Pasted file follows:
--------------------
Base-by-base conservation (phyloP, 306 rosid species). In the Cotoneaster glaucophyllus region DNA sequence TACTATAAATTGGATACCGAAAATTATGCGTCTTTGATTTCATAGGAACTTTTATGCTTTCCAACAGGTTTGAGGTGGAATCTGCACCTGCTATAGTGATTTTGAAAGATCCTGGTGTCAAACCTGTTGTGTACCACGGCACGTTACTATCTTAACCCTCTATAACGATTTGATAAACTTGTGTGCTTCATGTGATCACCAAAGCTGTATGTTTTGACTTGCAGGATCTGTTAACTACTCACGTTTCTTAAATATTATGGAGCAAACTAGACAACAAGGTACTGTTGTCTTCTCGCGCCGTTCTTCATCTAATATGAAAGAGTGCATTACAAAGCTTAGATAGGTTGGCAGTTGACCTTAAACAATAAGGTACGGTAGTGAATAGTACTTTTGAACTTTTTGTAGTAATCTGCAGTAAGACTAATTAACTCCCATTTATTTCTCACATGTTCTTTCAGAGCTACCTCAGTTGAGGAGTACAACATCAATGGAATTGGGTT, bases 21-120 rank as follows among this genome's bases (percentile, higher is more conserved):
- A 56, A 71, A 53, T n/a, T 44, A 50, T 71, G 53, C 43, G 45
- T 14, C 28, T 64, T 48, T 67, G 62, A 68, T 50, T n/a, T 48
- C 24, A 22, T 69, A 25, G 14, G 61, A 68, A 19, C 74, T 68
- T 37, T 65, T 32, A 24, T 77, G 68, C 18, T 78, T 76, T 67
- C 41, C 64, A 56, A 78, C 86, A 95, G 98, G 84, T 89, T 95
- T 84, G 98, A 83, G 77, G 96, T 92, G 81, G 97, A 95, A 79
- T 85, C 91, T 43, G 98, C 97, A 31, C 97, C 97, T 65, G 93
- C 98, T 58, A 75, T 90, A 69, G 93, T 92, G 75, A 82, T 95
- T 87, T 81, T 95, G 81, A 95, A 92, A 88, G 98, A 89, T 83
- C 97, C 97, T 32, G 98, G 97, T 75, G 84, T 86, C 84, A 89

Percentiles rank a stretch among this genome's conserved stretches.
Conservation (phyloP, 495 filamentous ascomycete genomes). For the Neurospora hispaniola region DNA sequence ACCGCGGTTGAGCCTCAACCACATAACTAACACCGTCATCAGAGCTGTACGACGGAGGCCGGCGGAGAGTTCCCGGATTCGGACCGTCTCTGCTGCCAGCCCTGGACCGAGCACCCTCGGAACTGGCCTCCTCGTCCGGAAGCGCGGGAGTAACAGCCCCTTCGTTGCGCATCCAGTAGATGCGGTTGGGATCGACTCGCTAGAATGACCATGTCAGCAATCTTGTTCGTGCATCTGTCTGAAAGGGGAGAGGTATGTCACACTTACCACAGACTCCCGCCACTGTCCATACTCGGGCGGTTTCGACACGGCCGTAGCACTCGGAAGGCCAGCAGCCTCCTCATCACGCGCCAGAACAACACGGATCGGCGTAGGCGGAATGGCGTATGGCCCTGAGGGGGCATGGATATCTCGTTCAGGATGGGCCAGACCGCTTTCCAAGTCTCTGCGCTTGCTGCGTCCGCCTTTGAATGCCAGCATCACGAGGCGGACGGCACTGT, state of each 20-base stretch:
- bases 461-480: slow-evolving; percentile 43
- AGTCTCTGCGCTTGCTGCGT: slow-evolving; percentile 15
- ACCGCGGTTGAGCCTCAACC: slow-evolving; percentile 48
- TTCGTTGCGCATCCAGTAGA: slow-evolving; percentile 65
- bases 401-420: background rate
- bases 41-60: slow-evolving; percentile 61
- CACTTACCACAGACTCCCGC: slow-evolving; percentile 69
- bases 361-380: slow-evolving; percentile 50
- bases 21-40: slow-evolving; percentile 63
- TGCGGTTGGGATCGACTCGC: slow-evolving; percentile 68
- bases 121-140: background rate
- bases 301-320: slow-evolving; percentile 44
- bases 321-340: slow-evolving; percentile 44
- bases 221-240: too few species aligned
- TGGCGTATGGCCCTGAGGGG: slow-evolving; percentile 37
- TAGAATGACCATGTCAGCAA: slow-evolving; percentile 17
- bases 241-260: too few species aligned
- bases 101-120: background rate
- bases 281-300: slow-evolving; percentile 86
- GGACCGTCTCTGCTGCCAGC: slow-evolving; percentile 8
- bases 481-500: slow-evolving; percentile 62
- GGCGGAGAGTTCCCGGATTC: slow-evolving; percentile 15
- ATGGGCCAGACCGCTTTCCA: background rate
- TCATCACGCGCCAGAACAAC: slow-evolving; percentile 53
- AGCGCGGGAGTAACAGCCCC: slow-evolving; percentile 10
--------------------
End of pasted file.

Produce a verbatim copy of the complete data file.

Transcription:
Base-by-base conservation (phyloP, 306 rosid species). In the Cotoneaster glaucophyllus region DNA sequence TACTATAAATTGGATACCGAAAATTATGCGTCTTTGATTTCATAGGAACTTTTATGCTTTCCAACAGGTTTGAGGTGGAATCTGCACCTGCTATAGTGATTTTGAAAGATCCTGGTGTCAAACCTGTTGTGTACCACGGCACGTTACTATCTTAACCCTCTATAACGATTTGATAAACTTGTGTGCTTCATGTGATCACCAAAGCTGTATGTTTTGACTTGCAGGATCTGTTAACTACTCACGTTTCTTAAATATTATGGAGCAAACTAGACAACAAGGTACTGTTGTCTTCTCGCGCCGTTCTTCATCTAATATGAAAGAGTGCATTACAAAGCTTAGATAGGTTGGCAGTTGACCTTAAACAATAAGGTACGGTAGTGAATAGTACTTTTGAACTTTTTGTAGTAATCTGCAGTAAGACTAATTAACTCCCATTTATTTCTCACATGTTCTTTCAGAGCTACCTCAGTTGAGGAGTACAACATCAATGGAATTGGGTT, bases 21-120 rank as follows among this genome's bases (percentile, higher is more conserved):
- A 56, A 71, A 53, T n/a, T 44, A 50, T 71, G 53, C 43, G 45
- T 14, C 28, T 64, T 48, T 67, G 62, A 68, T 50, T n/a, T 48
- C 24, A 22, T 69, A 25, G 14, G 61, A 68, A 19, C 74, T 68
- T 37, T 65, T 32, A 24, T 77, G 68, C 18, T 78, T 76, T 67
- C 41, C 64, A 56, A 78, C 86, A 95, G 98, G 84, T 89, T 95
- T 84, G 98, A 83, G 77, G 96, T 92, G 81, G 97, A 95, A 79
- T 85, C 91, T 43, G 98, C 97, A 31, C 97, C 97, T 65, G 93
- C 98, T 58, A 75, T 90, A 69, G 93, T 92, G 75, A 82, T 95
- T 87, T 81, T 95, G 81, A 95, A 92, A 88, G 98, A 89, T 83
- C 97, C 97, T 32, G 98, G 97, T 75, G 84, T 86, C 84, A 89

Percentiles rank a stretch among this genome's conserved stretches.
Conservation (phyloP, 495 filamentous ascomycete genomes). For the Neurospora hispaniola region DNA sequence ACCGCGGTTGAGCCTCAACCACATAACTAACACCGTCATCAGAGCTGTACGACGGAGGCCGGCGGAGAGTTCCCGGATTCGGACCGTCTCTGCTGCCAGCCCTGGACCGAGCACCCTCGGAACTGGCCTCCTCGTCCGGAAGCGCGGGAGTAACAGCCCCTTCGTTGCGCATCCAGTAGATGCGGTTGGGATCGACTCGCTAGAATGACCATGTCAGCAATCTTGTTCGTGCATCTGTCTGAAAGGGGAGAGGTATGTCACACTTACCACAGACTCCCGCCACTGTCCATACTCGGGCGGTTTCGACACGGCCGTAGCACTCGGAAGGCCAGCAGCCTCCTCATCACGCGCCAGAACAACACGGATCGGCGTAGGCGGAATGGCGTATGGCCCTGAGGGGGCATGGATATCTCGTTCAGGATGGGCCAGACCGCTTTCCAAGTCTCTGCGCTTGCTGCGTCCGCCTTTGAATGCCAGCATCACGAGGCGGACGGCACTGT, state of each 20-base stretch:
- bases 461-480: slow-evolving; percentile 43
- AGTCTCTGCGCTTGCTGCGT: slow-evolving; percentile 15
- ACCGCGGTTGAGCCTCAACC: slow-evolving; percentile 48
- TTCGTTGCGCATCCAGTAGA: slow-evolving; percentile 65
- bases 401-420: background rate
- bases 41-60: slow-evolving; percentile 61
- CACTTACCACAGACTCCCGC: slow-evolving; percentile 69
- bases 361-380: slow-evolving; percentile 50
- bases 21-40: slow-evolving; percentile 63
- TGCGGTTGGGATCGACTCGC: slow-evolving; percentile 68
- bases 121-140: background rate
- bases 301-320: slow-evolving; percentile 44
- bases 321-340: slow-evolving; percentile 44
- bases 221-240: too few species aligned
- TGGCGTATGGCCCTGAGGGG: slow-evolving; percentile 37
- TAGAATGACCATGTCAGCAA: slow-evolving; percentile 17
- bases 241-260: too few species aligned
- bases 101-120: background rate
- bases 281-300: slow-evolving; percentile 86
- GGACCGTCTCTGCTGCCAGC: slow-evolving; percentile 8
- bases 481-500: slow-evolving; percentile 62
- GGCGGAGAGTTCCCGGATTC: slow-evolving; percentile 15
- ATGGGCCAGACCGCTTTCCA: background rate
- TCATCACGCGCCAGAACAAC: slow-evolving; percentile 53
- AGCGCGGGAGTAACAGCCCC: slow-evolving; percentile 10